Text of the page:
At the Times Literary Festival 2021, organised by TOI,Salman Rushdiespoke about growing up in India and the innate human need for stories. Excerpts
On his unique writing style
As human beings we are all people who tell each other stories to try and understand the kind of people that we are. It can be at a personal level. It can be at the family level, at the community level, and at the national level.
If you grow up in India the first most obvious fact about it is multitude. Our stories are never just one story. There is a story amongst a huge crowd of stories. And I thought, how do you represent that? How do you represent a world that is crowded with stories through which the story you want to tell must make its way.
As a reader, I don’t like books that wag their finger at me and tell me what to think. I don’t like being lectured in a novel. What I like is to create a space which the reader likes to be in. The reader is taken on a journey that they enjoy being taken on and then during that process, you can challenge them. If you have engaged the reader with a story, they will follow you. The great desire to find out what happens next is the greatest driving force in literature.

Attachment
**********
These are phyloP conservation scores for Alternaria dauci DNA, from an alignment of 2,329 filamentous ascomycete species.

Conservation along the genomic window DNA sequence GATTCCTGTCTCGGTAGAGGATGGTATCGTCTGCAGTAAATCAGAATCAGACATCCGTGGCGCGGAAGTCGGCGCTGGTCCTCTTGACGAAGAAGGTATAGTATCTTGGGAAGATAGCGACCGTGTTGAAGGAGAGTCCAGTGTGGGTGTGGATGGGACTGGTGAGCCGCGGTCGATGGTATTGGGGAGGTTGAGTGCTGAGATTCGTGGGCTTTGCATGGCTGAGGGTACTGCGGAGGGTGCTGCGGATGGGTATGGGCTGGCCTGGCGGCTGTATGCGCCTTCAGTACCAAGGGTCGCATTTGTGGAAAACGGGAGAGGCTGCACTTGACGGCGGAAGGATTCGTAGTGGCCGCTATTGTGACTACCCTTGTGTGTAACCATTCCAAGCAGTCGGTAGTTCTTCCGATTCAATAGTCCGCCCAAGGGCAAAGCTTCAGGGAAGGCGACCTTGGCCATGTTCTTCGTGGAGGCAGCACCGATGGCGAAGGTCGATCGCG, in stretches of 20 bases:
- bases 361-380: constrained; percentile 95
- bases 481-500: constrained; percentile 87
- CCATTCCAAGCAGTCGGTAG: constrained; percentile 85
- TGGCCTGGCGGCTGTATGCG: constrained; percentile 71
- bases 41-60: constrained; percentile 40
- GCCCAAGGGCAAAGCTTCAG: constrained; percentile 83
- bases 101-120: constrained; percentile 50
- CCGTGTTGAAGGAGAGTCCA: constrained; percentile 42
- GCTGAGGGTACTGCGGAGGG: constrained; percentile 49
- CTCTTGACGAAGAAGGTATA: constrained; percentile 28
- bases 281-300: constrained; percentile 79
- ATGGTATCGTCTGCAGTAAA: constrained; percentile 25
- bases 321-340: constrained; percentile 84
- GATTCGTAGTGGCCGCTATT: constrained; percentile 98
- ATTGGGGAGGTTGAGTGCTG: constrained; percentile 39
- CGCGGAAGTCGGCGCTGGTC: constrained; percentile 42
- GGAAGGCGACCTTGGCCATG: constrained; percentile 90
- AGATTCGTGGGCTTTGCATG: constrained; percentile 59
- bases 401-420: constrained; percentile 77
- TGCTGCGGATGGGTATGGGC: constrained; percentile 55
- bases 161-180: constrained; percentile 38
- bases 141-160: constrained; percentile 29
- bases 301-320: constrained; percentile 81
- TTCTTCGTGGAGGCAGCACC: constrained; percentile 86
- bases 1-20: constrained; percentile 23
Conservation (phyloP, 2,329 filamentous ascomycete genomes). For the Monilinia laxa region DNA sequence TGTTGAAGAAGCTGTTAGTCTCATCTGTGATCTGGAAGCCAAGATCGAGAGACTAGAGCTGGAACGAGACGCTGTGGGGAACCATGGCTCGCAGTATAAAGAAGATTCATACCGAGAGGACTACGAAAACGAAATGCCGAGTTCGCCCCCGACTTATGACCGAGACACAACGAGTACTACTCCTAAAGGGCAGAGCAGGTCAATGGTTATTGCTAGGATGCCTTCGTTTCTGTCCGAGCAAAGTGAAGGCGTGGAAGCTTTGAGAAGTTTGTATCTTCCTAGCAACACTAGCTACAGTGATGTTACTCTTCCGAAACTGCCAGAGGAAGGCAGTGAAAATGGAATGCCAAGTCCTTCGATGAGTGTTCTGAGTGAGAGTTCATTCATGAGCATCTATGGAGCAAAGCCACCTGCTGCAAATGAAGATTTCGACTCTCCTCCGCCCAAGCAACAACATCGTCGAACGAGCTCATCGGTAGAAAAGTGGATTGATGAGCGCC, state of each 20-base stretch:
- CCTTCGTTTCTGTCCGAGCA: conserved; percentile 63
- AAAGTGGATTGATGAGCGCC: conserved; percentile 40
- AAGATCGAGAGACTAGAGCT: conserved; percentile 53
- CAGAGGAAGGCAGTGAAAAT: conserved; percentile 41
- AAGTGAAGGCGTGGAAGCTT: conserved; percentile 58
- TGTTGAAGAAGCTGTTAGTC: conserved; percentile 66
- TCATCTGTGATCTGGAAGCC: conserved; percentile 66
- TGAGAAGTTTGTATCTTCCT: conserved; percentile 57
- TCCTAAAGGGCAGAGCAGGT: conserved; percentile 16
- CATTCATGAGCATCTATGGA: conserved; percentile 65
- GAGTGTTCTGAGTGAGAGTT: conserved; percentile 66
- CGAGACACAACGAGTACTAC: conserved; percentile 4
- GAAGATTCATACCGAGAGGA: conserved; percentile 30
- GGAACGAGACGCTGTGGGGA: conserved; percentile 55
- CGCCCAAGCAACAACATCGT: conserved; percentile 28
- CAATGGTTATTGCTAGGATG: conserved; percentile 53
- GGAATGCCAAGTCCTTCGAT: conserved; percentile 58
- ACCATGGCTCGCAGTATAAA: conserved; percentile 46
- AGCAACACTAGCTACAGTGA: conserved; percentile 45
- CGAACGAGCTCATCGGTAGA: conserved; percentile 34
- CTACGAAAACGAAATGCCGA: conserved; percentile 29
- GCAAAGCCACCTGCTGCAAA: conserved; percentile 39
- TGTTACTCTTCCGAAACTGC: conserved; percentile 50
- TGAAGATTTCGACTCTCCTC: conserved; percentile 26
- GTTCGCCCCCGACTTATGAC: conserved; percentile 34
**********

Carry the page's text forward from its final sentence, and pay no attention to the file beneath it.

On his childhood
I had a female family, with three sisters and no brothers. Even in the extended family of cousins and aunts, there were more girls than boys. So, I grew up in a world in which I became very comfortable in the company of women. To this day, I find that I have more women friends than men. And I’m not talking about romantic liaisons.
Sometimes we can forgive people even if they don’t say they’re sorry. And sometimes we cannot forgive people, even if they do say sorry. So strangely, the apology is a question for the person doing the apology, and the forgiveness is for the person doing the forgiving, and they’re not necessarily connected.
On the institution of marriage
I’ve done it a lot. So, I must at some level believe in it. I think never say never.
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